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savafan
01-04-2007, 02:19 AM
http://www.nydailynews.com/news/local/story/485218p-408507c.html

By NICOLE BODE, KERRY BURKE,
PETE DONOHUE and ROBERT F. MOORE
DAILY NEWS STAFF WRITERS

Diving onto subway tracks, a Harlem father saved the life of a stranger yesterday when he pinned the flailing man between the rails just seconds before a 370-ton train roared over their entwined bodies.

"Please, sir, don't move," Wesley Autrey, 50, said as he shoved his body against Cameron Hollopeter, who had tumbled off the platform after suffering a seizure. "If you move, one of us is going to lose a leg or die."

The men, who were jammed face-to-face in a 2-foot depression between the tracks, were unharmed by the No. 1 train that screamed over them, just inches away.

"It's miraculous," Hollopeter's grandfather Jeff Friedman, 55, said later. "He's sedated, but the doctor said he's going to be okay."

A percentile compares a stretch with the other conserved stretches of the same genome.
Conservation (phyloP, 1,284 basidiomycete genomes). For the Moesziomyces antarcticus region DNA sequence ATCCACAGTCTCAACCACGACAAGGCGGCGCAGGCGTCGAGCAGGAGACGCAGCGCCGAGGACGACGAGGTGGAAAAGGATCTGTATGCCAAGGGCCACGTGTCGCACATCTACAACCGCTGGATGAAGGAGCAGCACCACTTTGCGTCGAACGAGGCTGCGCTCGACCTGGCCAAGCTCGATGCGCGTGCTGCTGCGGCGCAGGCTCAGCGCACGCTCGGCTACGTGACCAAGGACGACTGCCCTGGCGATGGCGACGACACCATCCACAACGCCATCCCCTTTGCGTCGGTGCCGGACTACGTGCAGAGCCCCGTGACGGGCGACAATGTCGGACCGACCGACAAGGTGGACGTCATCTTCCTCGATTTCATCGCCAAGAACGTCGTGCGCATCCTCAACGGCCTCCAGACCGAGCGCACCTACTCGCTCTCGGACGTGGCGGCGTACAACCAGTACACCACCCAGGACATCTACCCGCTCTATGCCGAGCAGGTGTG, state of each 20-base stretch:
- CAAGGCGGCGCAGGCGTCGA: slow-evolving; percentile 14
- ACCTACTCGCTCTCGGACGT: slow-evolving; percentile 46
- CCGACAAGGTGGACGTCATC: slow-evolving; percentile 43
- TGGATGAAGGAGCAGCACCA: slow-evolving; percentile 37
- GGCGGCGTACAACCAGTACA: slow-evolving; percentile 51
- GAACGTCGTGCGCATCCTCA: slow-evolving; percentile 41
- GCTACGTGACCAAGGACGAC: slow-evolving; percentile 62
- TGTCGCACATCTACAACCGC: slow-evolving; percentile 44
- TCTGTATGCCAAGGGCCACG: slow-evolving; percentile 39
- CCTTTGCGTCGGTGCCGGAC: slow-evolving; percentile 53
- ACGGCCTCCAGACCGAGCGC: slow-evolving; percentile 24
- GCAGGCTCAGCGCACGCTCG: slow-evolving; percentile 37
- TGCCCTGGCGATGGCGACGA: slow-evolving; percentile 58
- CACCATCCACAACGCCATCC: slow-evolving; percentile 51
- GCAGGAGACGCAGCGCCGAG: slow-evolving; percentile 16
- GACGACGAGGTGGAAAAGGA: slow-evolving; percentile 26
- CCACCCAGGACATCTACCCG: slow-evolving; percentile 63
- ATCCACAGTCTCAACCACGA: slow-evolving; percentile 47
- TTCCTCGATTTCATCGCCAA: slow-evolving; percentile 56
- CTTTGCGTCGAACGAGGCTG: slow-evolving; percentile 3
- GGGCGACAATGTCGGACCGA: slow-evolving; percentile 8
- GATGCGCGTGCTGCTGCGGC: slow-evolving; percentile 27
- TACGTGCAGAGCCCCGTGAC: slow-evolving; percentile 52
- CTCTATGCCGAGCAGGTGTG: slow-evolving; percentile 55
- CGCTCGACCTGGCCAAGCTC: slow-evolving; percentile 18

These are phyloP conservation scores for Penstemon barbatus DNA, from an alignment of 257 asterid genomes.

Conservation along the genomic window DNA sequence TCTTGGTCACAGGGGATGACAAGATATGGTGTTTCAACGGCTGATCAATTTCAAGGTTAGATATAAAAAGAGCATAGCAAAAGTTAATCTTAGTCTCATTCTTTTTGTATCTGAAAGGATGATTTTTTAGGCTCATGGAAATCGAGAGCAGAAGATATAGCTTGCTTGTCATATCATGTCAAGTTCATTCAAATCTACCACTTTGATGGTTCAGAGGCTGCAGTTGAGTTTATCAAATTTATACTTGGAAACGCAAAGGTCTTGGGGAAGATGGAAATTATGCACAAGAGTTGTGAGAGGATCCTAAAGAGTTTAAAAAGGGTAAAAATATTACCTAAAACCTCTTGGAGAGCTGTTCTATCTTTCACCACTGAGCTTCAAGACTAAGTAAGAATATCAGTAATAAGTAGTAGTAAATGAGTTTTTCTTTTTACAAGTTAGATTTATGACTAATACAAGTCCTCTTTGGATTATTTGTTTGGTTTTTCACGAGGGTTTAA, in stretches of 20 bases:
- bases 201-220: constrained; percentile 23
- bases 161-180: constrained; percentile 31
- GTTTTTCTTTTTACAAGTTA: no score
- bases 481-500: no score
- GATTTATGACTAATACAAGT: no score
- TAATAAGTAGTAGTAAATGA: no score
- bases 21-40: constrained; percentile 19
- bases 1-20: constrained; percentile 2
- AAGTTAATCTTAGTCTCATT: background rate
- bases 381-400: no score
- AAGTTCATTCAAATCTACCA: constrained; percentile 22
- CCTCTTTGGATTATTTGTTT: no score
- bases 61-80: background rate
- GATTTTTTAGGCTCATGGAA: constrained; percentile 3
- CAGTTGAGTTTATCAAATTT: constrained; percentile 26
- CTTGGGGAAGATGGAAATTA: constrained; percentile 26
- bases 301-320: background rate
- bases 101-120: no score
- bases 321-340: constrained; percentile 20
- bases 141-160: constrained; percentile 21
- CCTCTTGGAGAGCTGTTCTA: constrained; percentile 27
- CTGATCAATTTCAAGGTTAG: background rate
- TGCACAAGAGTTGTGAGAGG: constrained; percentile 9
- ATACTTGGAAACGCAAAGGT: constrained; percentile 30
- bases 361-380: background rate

Autrey, a construction worker, was having an otherwise ordinary afternoon when he passed through the turnstiles at W.137th St. and Broadway about 12:45 p.m. He was with his daughters, Shuqui, 6, and Syshe, 4, whom he planned to drop off with their mother at Times Square.

The military veteran first noticed Hollopeter, a 20-year-old film student, when he collapsed to the platform after the seizure. Autrey said he put a pen in the man's mouth to keep him from swallowing his tongue as two women also ran to his aid.

The convulsions subsided and Hollopeter climbed to his feet - but he then staggered and fell off the downtown platform.

"I had a split-second decision to make," Autrey said. "Do I let the train run him over and hear my daughters screaming and see the blood? Or do I jump in?"